Updated: Vestas joins floating offshore wind turbine project

The WindFloat platform was conceived by Marine Innovation & Technology and is owned by Principle Power.
The WindFloat platform was conceived by Marine Innovation & Technology and is owned by Principle Power.

By Renewable Energy Focus staff - updated with comments from Anders Søe-Jensen, President Vestas Offshore.

Vestas will supply a V80 2 MW wind turbine to WindPlus, a joint venture led by the EDP Group with partners including Principle Power Inc.

Vestas will deliver, install and commission the wind turbine, which will be located off the shore of Portugal in 2011. Vestas will also support the integration of the wind turbine and the WindFloat platform.

WindFloat specifications

  • Power rating ≈ 3.6-10MW
  • Rotor diameter ≈ 120-150m
  • Turbine hub height ≈ 80-90 m
  • Turbine nacelle weight ≈ 225-315 tonne
  • Tower weight ≈ 180-315 tonne
  • Hull Weight ≈ 1080-1600 tonne
  • Total Displacement (w/ballast) < 5500 tonne
  • Hull Draft ≈ 20 m
  • Operational Water Depth > 50 m
  • Conventional mooring components (4 lines)
(Source: Principle Power)

The WindFloat semi-submersible floating structure for offshore wind turbines is said to dampen wave and turbine induced motion, enabling the siting of offshore wind turbines previously inaccessible where water depths exceed 50 m.

The system will be tested for at least one year focusing on performance, validation of the WindFloat and turbine control optimisation.

Anders Søe-Jensen, President Vestas Offshore, says: “Provided that the project outcome is successful, we believe that it can reinforce the already existing offshore wind industry and thereby help countries around the world increase their wind energy penetration levels and raise their energy independence.”


The floating offshore wind turbine platform is fitted with patented water entrapment (heave) plates at the base of each column, which dampens water effects.

Furthermore, WindFloat's closed-loop hull trim system mitigates mean wind-induced thrust forces, Principle Power says. This secondary system ensures optimal energy conversion efficiency following changes in wind velocity and direction.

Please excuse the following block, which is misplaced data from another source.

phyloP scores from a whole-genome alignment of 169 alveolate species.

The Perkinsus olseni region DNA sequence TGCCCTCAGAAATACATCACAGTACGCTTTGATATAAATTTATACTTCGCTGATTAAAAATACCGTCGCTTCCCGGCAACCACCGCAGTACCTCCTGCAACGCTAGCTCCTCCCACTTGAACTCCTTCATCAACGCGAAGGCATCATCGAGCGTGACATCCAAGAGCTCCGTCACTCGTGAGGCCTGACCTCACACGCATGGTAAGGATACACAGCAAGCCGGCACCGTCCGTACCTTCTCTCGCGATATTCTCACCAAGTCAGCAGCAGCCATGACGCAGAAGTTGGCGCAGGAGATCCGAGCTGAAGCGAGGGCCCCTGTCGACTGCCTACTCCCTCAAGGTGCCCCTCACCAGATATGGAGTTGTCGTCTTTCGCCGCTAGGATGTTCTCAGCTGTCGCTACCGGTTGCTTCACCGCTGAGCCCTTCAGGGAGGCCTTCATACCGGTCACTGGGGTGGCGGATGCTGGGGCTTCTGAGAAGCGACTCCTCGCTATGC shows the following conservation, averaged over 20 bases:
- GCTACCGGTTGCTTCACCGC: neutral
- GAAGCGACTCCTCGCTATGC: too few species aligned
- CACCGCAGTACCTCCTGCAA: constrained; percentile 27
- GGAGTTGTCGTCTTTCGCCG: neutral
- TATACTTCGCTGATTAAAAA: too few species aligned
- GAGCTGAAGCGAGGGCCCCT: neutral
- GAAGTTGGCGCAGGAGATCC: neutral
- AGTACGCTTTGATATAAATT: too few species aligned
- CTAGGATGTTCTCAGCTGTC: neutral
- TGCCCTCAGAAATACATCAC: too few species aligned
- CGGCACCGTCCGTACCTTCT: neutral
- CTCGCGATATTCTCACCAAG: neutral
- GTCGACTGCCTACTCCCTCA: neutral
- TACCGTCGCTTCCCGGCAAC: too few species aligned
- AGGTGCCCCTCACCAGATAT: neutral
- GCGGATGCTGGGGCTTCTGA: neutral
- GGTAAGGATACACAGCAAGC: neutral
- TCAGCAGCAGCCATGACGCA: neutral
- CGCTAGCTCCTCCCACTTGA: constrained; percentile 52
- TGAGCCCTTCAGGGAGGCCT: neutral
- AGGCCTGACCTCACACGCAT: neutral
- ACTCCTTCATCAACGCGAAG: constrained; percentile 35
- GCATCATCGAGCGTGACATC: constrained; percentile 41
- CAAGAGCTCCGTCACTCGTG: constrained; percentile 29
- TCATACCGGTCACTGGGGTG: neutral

The mooring system employs conventional components such as chain and polyester lines. Through the use of pre-laid drag embedded anchors, site preparation and impact is minimised, the company adds.

The Hywind project

Siemens together with Statoil of Norway are also working on floating offshore wind turbine platforms with their Hywind project. A prototype is currently located 12 km off the south east coast of Karmøy, Norway, at a water depth of about 220 m.

The floating structure consists of a steel floater with ballast. The floating element extends 100 m beneath the surface and is fastened to the seabed by three anchor wires. On top is a Siemens SWT 2.3 MW offshore wind turbine.

Hywind is designed to be suitable for water depths of 120-700 m.

Two very different concepts

Talking to Renewable Energy Focus, Søe-Jensen explains that the two concepts are very different despite both being floating foundations: "The Hywind is basically a buoy that the turbine is standing on top of. [Whereas] this is sort of a tripod that can also operate in shallower water.”

He adds: “This is early days for floating foundations. We have Hywind, we have our projects, and a number of other projects. We also have another cooperation with a Norwegian institute – a university. And you see something happen in Spain, you see something happen in Italy, you also have some other experiments. It’s definitely interesting, but it’s still early days.

“It’s the market that picks the winner and the winner hasn’t been picked yet.”

Asked whether WindFloat will cover a market of depths between jackts and Hywind, Søe-Jensen says: "Yes and no. With jackets [it depends on] what size turbine you are putting on the jacket, because if the turbine is heavy enough, you require a jacket for shallow water.

“[WindFloat] can compete on deeper water, but also on shallower water than the Hywind concept. The Hywind concept requires relatively deep water.” In comparison, WindFloat can also work in shallower water depths of 30-50 m.

Søe-Jensen declined to comment on project costs.